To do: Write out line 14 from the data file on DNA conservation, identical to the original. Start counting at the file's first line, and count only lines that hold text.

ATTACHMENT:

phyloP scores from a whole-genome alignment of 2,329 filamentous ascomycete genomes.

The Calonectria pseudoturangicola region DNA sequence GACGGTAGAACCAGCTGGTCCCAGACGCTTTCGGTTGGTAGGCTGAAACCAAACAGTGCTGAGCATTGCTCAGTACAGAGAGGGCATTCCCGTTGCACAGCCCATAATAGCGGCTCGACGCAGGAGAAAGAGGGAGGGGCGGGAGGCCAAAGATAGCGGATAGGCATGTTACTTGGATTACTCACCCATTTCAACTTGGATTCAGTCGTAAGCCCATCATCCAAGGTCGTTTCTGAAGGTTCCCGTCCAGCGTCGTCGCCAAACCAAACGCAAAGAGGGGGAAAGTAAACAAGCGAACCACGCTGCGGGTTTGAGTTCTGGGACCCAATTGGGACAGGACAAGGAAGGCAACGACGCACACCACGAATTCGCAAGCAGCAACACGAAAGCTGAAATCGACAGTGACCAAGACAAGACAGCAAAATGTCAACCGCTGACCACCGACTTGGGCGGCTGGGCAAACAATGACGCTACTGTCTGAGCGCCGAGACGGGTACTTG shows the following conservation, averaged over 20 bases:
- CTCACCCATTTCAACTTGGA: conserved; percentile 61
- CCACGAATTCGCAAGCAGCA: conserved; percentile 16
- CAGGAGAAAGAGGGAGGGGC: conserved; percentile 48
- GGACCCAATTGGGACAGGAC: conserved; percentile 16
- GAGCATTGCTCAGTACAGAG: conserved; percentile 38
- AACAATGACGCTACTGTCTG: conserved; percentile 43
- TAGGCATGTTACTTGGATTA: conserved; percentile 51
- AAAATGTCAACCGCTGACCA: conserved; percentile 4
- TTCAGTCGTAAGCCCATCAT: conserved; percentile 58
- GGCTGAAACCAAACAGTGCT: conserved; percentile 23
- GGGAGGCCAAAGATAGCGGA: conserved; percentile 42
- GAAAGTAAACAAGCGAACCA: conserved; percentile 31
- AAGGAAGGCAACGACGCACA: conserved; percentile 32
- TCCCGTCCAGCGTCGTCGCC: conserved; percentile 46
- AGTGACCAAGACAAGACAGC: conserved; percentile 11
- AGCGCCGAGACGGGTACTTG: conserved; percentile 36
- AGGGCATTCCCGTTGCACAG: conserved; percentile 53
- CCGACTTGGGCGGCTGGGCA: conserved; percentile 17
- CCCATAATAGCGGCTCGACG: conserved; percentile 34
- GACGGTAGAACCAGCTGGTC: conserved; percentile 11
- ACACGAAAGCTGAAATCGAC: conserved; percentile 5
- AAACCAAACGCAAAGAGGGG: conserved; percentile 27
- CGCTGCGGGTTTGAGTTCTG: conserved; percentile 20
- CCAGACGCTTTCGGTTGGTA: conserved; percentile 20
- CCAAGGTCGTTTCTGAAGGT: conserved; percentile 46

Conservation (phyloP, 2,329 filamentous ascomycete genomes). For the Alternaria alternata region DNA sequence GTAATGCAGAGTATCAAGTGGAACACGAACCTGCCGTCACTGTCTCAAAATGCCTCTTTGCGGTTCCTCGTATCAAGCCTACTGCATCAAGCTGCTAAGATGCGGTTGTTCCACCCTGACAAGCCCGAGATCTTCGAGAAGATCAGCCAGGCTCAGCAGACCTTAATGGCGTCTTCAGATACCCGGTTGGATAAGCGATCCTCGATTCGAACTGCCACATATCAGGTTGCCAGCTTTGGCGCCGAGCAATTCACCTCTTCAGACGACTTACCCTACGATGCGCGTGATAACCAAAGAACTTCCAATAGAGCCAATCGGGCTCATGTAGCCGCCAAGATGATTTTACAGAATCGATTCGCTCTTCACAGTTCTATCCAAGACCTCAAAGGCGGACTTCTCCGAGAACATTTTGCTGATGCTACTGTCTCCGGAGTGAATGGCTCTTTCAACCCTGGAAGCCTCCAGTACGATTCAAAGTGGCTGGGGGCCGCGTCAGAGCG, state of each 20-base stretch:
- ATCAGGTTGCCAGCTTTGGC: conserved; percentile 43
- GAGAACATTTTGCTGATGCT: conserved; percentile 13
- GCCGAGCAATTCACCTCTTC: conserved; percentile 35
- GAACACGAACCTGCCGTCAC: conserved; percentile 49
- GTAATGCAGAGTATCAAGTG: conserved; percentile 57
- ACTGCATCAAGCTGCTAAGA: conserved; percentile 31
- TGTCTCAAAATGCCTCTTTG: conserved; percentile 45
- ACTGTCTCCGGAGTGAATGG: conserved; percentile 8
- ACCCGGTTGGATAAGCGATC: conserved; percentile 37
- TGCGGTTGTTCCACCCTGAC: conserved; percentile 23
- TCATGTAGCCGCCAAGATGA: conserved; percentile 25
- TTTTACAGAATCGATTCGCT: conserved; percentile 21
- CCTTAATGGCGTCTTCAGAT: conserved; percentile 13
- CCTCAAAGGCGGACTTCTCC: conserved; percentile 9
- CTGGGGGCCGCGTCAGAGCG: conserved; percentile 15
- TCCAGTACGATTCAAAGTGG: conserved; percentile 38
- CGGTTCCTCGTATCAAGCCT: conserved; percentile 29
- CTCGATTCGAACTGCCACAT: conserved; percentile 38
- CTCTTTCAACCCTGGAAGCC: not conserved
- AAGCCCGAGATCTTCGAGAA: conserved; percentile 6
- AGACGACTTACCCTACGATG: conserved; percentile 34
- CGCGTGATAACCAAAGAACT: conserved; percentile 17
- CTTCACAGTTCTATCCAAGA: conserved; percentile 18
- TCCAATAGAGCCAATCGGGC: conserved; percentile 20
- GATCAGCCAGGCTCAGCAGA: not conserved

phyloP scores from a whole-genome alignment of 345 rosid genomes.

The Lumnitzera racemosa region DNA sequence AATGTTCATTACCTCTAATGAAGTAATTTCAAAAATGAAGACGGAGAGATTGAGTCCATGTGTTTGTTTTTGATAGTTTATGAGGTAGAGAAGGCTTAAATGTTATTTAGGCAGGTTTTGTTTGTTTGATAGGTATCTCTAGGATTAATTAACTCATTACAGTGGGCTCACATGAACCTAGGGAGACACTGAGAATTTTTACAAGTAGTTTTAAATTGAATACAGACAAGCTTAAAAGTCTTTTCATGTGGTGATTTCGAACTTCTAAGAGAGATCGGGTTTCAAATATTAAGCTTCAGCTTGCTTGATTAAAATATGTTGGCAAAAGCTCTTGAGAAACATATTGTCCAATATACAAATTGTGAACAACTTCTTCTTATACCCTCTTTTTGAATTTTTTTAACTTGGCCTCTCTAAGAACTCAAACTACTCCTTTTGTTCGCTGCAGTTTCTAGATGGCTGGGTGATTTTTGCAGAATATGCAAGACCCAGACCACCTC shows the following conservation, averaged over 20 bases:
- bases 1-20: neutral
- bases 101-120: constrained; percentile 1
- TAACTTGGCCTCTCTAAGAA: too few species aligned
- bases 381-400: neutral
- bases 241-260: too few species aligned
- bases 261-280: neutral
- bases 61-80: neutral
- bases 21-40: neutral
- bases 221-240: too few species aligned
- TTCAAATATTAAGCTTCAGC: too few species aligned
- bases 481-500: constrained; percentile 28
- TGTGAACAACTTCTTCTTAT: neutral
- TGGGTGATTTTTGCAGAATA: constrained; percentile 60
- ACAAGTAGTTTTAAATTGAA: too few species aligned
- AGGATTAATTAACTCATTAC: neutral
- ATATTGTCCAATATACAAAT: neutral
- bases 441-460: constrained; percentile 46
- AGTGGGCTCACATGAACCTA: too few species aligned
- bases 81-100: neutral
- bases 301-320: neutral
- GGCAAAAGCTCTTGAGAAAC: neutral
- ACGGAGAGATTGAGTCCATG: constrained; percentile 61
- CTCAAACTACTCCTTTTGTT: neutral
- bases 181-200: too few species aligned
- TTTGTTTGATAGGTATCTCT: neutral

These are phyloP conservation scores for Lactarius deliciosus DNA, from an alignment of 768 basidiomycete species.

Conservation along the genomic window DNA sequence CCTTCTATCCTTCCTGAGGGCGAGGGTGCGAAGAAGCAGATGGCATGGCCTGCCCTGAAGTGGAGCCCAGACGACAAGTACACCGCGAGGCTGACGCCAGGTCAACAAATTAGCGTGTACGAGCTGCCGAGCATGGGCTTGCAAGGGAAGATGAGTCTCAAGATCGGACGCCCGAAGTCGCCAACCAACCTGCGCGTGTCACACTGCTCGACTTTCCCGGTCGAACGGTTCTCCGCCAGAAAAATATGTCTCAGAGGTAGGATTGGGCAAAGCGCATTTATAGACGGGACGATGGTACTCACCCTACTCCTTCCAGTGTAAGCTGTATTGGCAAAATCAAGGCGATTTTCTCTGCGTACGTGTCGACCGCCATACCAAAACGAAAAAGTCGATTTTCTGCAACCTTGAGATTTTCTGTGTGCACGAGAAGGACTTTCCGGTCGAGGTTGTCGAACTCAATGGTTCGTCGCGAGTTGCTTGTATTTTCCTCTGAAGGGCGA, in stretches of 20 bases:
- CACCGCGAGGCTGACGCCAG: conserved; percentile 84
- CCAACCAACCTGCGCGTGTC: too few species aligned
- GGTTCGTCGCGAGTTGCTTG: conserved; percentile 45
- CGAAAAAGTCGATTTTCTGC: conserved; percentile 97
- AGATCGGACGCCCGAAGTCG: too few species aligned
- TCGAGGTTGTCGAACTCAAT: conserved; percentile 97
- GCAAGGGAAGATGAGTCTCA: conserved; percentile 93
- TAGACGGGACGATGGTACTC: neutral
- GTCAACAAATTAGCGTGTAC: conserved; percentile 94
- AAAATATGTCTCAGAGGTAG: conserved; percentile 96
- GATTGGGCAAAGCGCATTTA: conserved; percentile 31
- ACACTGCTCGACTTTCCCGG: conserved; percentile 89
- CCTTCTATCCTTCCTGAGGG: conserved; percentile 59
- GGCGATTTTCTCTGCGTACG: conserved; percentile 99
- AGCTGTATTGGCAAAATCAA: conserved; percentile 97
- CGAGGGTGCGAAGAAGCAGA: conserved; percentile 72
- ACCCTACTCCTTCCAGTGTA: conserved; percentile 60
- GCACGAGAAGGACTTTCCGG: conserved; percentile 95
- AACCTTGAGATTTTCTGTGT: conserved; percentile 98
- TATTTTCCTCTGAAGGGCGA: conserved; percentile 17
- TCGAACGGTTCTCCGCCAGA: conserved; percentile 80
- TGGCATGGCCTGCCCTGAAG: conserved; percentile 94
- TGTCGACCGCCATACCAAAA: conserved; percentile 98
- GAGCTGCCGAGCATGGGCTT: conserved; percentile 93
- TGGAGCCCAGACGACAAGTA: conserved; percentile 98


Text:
- GAAAGTAAACAAGCGAACCA: conserved; percentile 31